Rosenbaum: We started by being very clever about how we would stage the action. From that first battle sequence with the [helicopters], we had the camera grounded up inside them or over the shoulders of the soldiers, or we did it from Kong’s point of view. Occasionally we did a ground view to remind ourselves how big he is, but we seldom had a shot floating in mid-air. It’s always physically grounded in some real locale. I think that helped a lot with preserving his scale and understanding spatially where he lives in the environment.
What about the process of having live actors interacting with Kong? What sort of technology did you use to connect these normal-sized characters with this other, massive character?
Rosenbaum: One of the helpful tools we had was an augmented reality app created by ILM that we used a lot on set. I could use it on my iPhone or iPad, and it allowed me to look through the device’s lens and see an overlay of Kong at his correct scale in that environment. I could go up with my iPad and stand there with Samuel Jackson or Brie Larson or whoever and show them where Kong is at each moment. I could tell them where they’ll be standing and where their characters would see Kong. It really helped them understand visually and spatially how he would move from point “A” to “B.” I think that was a big help in our photography.
He was chewing on a mouthful of Twizzlers to simulate the tentacles, and from that, the animators drew a lot of inspiration.
Did you rely on much motion-capture performance for Skull Island?
White: We did have a day with motion specialist Terry Notary, which was great. He worked through a bunch of different approaches for movement, and did things like giving us 10 different chest-pounds and other ideas.
Rosenbaum: [Notary] has done a lot of work on the Planet of the Apes films and I worked with him on Avatar. He’s a phenomenal actor and understands body mechanics better than most. We brought him in during the early days when we were constructing Kong to help us inform how he might move and his mannerisms — his personality, if you will.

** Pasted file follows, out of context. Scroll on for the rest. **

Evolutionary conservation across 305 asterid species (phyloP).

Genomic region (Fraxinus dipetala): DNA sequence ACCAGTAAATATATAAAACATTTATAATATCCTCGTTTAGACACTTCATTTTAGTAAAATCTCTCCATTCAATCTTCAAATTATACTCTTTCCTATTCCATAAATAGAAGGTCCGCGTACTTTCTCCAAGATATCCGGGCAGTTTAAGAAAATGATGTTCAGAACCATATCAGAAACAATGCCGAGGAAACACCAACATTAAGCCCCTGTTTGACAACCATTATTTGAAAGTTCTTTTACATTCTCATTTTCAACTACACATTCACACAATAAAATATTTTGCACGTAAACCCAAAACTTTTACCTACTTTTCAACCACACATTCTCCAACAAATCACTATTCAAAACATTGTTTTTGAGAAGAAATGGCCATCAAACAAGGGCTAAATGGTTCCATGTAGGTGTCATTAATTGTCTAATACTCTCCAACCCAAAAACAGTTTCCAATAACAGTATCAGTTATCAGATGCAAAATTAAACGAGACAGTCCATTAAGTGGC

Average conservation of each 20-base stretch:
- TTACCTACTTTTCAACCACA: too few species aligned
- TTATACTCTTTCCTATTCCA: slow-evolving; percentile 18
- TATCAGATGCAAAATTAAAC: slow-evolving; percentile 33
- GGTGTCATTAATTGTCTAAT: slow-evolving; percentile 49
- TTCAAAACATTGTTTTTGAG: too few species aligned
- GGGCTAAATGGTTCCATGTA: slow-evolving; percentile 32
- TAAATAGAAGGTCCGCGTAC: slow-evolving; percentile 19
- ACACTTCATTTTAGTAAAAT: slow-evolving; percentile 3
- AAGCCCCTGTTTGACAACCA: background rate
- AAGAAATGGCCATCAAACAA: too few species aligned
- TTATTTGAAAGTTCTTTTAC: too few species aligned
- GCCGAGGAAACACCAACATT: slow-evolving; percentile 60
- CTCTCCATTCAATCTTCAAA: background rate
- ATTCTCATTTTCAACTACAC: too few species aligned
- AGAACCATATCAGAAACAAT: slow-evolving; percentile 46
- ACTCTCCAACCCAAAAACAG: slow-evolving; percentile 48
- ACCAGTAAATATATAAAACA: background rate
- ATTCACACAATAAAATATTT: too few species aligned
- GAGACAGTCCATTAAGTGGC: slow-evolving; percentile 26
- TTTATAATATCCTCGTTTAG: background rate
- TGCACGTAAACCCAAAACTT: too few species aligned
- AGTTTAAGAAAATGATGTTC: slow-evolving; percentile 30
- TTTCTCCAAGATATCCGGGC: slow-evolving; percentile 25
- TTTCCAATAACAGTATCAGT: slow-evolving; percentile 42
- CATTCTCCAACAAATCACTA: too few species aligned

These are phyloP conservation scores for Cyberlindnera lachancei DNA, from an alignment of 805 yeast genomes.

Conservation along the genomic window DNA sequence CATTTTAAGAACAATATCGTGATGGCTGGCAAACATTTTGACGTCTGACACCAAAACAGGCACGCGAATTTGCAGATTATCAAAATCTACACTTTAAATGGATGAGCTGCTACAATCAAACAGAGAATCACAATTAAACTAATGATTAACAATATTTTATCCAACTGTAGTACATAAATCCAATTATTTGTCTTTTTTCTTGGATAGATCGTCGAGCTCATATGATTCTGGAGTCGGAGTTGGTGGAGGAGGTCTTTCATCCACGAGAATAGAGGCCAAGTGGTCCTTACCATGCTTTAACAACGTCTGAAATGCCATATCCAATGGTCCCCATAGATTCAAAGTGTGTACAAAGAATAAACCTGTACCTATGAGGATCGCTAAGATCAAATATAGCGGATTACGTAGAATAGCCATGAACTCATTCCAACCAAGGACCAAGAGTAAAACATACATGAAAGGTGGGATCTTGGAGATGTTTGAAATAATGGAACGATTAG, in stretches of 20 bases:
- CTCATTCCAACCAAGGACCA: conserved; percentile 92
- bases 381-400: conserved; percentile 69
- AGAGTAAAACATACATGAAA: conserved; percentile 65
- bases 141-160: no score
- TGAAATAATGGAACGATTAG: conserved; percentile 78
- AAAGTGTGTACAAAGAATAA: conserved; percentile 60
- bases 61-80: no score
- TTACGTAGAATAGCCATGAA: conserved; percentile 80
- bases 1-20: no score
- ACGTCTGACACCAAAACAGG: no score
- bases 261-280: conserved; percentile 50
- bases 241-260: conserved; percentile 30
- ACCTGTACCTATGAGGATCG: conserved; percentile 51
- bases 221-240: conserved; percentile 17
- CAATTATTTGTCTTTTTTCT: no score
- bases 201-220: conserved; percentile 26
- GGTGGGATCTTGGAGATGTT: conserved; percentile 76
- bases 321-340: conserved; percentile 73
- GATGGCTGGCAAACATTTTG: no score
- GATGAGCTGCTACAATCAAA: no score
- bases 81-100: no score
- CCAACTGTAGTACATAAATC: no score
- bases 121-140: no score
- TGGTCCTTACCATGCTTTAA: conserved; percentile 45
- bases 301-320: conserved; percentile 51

White: Toby Kebbell also did a lot of facial capture for us. That was incredibly useful, because for a lot of the movie Kong is roaring and angry and beating stuff up, but he also has these quiet moments. We did a lot of work with Toby for that scene following Kong’s battle with the octopus, when he settles down to eat his lunch at the end. The whole idea behind the scene is that he’s exhausted and munching on these tentacles. Toby gave a fantastic performance for us. He was chewing on a mouthful of Twizzlers to simulate the tentacles, and from that, the animators drew a lot of inspiration.
Rosenbaum: A little side story on that: In the scene when Kong comes to the lagoon and eats the squid-octopus creature, Toby’s character is there washing himself when Kong makes an appearance. That performance of Kong was also Toby. So when we were motion-capturing Toby, it was fun, because he was basically playing against himself.
Visual effects artists often say that hair and water are the two elements that are the most challenging to create digitally. You had a lot of both elements in Skull Island, so was this a particularly challenging project?
White: Skull Island was a laundry list of the most difficult things to do with visual effects. Not only is he a 100-foot-tall, hairy creature, but he’s in the water most of the movie. And as if that wasn’t enough, then we light the water on fire.
“It was the kitchen sink of complexity for visual effects. …[Kong] had about 20 million individual strands of hair.”
Rosenbaum: It was the kitchen sink of complexity for visual effects. … [Kong] had about 20 million individual strands of hair, and within all of that, we had multiple layers upon layers of unique groom styles that were combined to form his overall hair. What that means is that you shouldn’t just give him a uniform hair length across his entire body — that wouldn’t look right. … Having layers upon layers of different hair integrated across the body really helped a lot, but then that presented the next big predicament: How to simulate them and how to get movement, particularly when he entered the water.